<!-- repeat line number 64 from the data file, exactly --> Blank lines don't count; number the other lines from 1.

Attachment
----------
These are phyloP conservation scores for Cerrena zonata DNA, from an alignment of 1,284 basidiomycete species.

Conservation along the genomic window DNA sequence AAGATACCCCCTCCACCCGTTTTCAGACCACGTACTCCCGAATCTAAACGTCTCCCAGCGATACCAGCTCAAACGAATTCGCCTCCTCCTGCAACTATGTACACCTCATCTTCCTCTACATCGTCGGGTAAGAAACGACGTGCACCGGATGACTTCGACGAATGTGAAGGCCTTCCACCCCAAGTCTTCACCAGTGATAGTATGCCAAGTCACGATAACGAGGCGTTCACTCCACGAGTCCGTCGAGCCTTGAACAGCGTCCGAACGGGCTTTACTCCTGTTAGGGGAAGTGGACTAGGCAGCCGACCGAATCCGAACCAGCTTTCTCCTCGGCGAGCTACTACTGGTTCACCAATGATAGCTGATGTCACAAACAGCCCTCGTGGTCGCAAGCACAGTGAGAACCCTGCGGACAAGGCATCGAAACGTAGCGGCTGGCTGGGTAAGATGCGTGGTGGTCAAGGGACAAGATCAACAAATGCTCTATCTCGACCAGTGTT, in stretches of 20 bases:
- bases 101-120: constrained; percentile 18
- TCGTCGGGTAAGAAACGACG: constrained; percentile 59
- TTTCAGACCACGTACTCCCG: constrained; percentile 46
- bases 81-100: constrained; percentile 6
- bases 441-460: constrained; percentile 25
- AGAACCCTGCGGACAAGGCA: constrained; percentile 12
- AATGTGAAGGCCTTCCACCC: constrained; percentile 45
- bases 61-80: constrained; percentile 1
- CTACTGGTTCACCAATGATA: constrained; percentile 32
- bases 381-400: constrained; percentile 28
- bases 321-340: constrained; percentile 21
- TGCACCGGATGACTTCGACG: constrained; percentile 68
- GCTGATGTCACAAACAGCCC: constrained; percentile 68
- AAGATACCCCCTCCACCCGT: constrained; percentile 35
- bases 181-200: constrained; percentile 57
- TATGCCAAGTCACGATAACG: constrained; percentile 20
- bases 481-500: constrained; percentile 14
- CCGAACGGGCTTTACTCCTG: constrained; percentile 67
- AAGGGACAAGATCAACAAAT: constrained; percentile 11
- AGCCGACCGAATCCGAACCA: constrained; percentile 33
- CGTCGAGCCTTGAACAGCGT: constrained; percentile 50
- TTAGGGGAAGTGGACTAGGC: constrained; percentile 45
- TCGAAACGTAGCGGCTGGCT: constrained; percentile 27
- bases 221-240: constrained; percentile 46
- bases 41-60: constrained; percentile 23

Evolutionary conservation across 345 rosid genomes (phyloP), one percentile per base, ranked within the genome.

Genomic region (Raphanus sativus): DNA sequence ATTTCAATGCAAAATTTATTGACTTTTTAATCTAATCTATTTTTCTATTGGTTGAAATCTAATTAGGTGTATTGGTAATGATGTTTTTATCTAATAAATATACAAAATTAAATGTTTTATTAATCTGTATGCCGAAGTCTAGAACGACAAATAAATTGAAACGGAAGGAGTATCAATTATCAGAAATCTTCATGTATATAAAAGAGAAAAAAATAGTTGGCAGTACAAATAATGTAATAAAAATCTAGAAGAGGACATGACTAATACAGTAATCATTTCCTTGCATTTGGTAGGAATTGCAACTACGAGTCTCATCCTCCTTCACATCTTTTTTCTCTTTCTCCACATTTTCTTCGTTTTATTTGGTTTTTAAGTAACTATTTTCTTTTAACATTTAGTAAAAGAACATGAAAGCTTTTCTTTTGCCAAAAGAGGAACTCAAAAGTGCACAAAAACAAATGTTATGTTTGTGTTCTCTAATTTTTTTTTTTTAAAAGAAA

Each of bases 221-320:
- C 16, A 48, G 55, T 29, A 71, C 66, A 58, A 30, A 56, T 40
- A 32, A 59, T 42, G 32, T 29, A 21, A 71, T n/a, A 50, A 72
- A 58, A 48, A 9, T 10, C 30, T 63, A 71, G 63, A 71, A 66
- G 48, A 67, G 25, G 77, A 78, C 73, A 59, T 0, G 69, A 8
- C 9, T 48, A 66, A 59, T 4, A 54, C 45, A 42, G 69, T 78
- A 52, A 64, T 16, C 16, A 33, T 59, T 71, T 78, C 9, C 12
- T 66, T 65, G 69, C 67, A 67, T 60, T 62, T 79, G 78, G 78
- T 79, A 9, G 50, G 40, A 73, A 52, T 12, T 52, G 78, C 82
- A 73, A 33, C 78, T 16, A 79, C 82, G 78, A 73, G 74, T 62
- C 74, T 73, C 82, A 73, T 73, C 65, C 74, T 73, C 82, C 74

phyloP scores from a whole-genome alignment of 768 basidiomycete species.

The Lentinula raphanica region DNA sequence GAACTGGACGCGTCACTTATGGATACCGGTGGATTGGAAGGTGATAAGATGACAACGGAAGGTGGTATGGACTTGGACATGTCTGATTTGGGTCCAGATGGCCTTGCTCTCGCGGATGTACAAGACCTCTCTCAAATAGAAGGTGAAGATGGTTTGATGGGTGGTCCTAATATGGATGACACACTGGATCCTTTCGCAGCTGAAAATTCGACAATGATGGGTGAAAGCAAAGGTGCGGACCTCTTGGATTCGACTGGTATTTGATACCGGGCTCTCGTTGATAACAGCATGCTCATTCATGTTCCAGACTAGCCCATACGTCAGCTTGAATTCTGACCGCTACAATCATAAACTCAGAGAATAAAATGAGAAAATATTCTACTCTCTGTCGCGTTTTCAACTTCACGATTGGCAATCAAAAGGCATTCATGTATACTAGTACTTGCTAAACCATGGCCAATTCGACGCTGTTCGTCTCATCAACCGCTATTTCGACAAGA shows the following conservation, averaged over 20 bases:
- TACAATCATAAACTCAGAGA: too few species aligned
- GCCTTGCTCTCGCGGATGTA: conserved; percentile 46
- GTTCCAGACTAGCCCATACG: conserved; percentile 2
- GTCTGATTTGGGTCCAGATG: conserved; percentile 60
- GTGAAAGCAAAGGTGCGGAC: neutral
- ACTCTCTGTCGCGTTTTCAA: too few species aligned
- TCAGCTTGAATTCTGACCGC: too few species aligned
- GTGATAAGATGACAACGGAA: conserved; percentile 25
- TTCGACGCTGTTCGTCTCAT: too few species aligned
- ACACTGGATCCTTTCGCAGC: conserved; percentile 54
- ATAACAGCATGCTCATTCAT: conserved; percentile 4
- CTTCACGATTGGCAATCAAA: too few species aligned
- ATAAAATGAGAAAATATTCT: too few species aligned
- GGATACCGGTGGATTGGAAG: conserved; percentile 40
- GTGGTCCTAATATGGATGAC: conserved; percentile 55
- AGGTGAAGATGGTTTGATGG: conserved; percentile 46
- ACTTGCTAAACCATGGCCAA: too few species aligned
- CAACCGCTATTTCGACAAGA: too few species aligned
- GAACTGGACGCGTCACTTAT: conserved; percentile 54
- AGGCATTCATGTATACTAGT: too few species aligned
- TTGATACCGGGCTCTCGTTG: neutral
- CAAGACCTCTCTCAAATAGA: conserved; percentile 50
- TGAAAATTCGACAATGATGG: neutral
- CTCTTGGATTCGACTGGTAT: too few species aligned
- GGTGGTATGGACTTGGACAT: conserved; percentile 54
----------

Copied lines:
- CAAGACCTCTCTCAAATAGA: conserved; percentile 50